Interpersonal Reconstructive Therapy
For individuals in the U.S. & U.S. territories
Interpersonal reconstructive therapy incorporates aspects of biological and psychoanalytic attachment theories into a case formulation model that explains symptoms in relation to client views of safety and threat.
Therapy follows a set series of steps, and the therapist chooses treatment and specific interventions on the basis of the case formulation and at what point in the therapeutic process the client may be. The client's sense of safety is a central concern, as this core mental schema will change as a result of the therapy process.
In this program, Dr. Lorna Smith Benjamin works with a 19-year-old single woman with severe anxiety who was hospitalized after attempting suicide. Dr. Smith-Benjamin works to understand the worldview of the client and help her begin to move from feeling hopeless and unseen toward a sense of agency.
The client in this video is portrayed by an actor on the basis of a composite of case descriptions.
Dr. Benjamin's version of how to integrate the best of effective psychotherapies in practice is called interpersonal reconstructive therapy (IRT) therapy, a model that works with all types of therapeutic approaches — cognitive behavioral, psychodynamic, existential or otherwise.
This approach has been tested for effectiveness on a population that has a documented record of treatment resistance so severe they could not be admitted to a randomized control trial (RCT).
The strategy for testing effectiveness is to determine whether theoretical mechanisms of change were activated during treatment and whether that related directly to outcome. This is a research strategy presently recommended by the director of the National Institute of Mental Health because it does not ignore all of the individuals in an RCT who did not respond to the main effect.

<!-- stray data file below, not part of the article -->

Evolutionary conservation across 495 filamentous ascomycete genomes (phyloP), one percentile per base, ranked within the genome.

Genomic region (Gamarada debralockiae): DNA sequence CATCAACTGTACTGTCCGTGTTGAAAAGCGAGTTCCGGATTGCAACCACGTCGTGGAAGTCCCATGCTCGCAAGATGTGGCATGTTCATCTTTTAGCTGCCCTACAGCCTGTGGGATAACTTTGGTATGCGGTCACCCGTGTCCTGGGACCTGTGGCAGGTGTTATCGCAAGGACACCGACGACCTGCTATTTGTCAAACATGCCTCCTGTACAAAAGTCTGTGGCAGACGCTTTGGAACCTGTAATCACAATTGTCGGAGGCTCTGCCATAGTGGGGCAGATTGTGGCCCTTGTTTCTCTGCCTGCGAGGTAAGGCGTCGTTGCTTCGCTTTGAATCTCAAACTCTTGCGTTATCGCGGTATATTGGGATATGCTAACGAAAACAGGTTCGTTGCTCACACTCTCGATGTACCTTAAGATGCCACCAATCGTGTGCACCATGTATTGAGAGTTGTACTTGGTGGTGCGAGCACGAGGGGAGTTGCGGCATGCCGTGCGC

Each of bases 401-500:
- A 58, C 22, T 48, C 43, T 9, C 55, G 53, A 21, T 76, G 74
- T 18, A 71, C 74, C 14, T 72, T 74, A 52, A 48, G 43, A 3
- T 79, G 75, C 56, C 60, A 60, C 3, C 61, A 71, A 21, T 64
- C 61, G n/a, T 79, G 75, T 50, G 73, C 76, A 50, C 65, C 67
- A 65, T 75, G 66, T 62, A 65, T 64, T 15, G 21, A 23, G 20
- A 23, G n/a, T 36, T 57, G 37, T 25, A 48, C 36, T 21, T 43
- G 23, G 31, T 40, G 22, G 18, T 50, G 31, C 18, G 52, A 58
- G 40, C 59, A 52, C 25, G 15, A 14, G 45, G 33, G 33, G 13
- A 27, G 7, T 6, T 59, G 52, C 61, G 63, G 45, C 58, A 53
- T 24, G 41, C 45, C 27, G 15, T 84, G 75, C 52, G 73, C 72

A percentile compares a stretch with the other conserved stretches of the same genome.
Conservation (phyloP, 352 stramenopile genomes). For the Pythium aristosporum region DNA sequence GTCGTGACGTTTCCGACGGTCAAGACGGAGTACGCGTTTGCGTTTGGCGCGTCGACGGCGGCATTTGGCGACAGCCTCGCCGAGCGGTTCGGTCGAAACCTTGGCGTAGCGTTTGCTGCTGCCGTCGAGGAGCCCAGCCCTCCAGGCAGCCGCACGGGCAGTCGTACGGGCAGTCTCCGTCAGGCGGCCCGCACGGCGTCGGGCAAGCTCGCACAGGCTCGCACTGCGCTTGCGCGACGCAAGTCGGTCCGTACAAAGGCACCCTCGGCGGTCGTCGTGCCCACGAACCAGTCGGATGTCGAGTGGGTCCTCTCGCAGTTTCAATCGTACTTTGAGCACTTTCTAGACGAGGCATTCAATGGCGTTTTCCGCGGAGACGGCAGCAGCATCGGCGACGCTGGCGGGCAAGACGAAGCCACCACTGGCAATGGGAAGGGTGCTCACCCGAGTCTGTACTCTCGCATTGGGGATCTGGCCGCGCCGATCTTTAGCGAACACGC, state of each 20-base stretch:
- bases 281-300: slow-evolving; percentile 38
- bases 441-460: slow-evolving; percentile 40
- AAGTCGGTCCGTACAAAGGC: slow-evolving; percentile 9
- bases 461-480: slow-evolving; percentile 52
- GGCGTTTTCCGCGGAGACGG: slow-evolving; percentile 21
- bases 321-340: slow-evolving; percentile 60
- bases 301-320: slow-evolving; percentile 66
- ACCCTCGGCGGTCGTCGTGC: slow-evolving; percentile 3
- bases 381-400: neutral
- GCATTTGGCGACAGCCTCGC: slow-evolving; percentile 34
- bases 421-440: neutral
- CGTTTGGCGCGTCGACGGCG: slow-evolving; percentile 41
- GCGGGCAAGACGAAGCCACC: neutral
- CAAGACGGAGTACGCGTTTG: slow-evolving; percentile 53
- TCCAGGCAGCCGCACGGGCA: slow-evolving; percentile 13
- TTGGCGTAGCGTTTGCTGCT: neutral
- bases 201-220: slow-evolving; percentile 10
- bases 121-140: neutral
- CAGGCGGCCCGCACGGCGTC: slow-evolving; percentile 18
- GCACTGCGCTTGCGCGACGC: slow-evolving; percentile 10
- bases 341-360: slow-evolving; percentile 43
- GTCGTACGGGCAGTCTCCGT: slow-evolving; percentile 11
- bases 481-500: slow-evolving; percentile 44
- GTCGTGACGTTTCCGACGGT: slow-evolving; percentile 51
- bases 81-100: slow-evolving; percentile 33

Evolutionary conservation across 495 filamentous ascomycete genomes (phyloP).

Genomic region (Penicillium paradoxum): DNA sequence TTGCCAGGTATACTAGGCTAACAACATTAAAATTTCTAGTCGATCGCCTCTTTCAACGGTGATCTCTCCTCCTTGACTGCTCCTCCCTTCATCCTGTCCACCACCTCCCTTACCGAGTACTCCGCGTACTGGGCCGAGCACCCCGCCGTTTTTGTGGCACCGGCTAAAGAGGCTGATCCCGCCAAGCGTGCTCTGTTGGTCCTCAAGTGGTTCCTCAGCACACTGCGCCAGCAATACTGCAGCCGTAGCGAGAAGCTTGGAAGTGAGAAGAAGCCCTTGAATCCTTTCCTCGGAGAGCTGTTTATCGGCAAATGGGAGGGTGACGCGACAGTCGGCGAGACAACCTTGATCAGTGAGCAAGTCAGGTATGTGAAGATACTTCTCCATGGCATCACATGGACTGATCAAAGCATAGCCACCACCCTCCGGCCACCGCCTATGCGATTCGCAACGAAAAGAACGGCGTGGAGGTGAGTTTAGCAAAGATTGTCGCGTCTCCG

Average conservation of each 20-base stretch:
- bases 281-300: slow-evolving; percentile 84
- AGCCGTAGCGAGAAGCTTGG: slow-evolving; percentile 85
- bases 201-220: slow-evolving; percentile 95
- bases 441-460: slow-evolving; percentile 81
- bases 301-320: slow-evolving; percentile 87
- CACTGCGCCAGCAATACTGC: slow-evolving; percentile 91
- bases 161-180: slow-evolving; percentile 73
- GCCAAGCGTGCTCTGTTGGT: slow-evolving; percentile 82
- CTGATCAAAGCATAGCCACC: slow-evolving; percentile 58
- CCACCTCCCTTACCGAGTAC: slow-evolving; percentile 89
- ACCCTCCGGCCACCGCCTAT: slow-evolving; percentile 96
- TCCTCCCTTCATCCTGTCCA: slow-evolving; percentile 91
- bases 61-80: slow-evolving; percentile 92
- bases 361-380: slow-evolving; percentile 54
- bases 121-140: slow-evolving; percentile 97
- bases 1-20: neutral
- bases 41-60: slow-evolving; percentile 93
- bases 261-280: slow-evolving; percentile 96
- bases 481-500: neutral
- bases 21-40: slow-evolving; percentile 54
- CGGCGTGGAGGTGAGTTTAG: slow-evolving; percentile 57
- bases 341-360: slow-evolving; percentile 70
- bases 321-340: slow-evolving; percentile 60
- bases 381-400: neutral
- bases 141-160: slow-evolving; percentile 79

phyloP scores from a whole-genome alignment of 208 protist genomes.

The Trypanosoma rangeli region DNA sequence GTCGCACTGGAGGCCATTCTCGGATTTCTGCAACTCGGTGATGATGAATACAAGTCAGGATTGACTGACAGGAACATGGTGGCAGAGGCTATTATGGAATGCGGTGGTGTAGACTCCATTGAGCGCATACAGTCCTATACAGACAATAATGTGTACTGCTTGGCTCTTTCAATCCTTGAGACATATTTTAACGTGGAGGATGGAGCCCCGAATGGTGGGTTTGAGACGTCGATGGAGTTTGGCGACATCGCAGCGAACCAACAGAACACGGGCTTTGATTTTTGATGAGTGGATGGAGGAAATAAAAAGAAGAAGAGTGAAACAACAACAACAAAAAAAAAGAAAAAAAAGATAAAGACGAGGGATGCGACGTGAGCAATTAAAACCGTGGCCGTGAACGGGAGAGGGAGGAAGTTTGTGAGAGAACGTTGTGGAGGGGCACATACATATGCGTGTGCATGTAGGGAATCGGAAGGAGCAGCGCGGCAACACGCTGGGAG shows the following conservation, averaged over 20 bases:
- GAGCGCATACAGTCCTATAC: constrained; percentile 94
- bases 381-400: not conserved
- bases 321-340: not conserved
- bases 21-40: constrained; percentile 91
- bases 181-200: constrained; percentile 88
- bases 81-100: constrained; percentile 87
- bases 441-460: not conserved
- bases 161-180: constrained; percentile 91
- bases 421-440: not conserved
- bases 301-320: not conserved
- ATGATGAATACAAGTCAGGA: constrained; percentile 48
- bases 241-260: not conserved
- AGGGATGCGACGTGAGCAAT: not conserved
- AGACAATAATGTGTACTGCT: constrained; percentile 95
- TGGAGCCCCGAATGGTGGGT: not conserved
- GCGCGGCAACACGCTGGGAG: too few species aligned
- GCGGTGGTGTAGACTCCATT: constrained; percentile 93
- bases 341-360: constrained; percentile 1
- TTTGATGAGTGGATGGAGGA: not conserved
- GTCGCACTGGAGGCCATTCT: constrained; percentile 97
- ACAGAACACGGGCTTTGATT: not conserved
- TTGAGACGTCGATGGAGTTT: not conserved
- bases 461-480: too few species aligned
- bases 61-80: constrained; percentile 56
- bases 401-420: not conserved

The three components of IRT are
- natural biology
an attachment-based view of the development, structure, and function of the safety and threat systems that regulate affects
- structural analysis of social behavior
a reliable and valid metric of internalized representations of attachment figures and current social interactions
- IRT case formulation model
which explains how current symptoms are related to rules and values regarding safety and threat that evolved in relationship with attachment figures
The IRT treatment model draws on natural biology and the IRT case formulation to guide selection of interventions for a given patient at a given point in his or her progression through five therapy steps. The case formulation and treatment models are illustrated in this video program.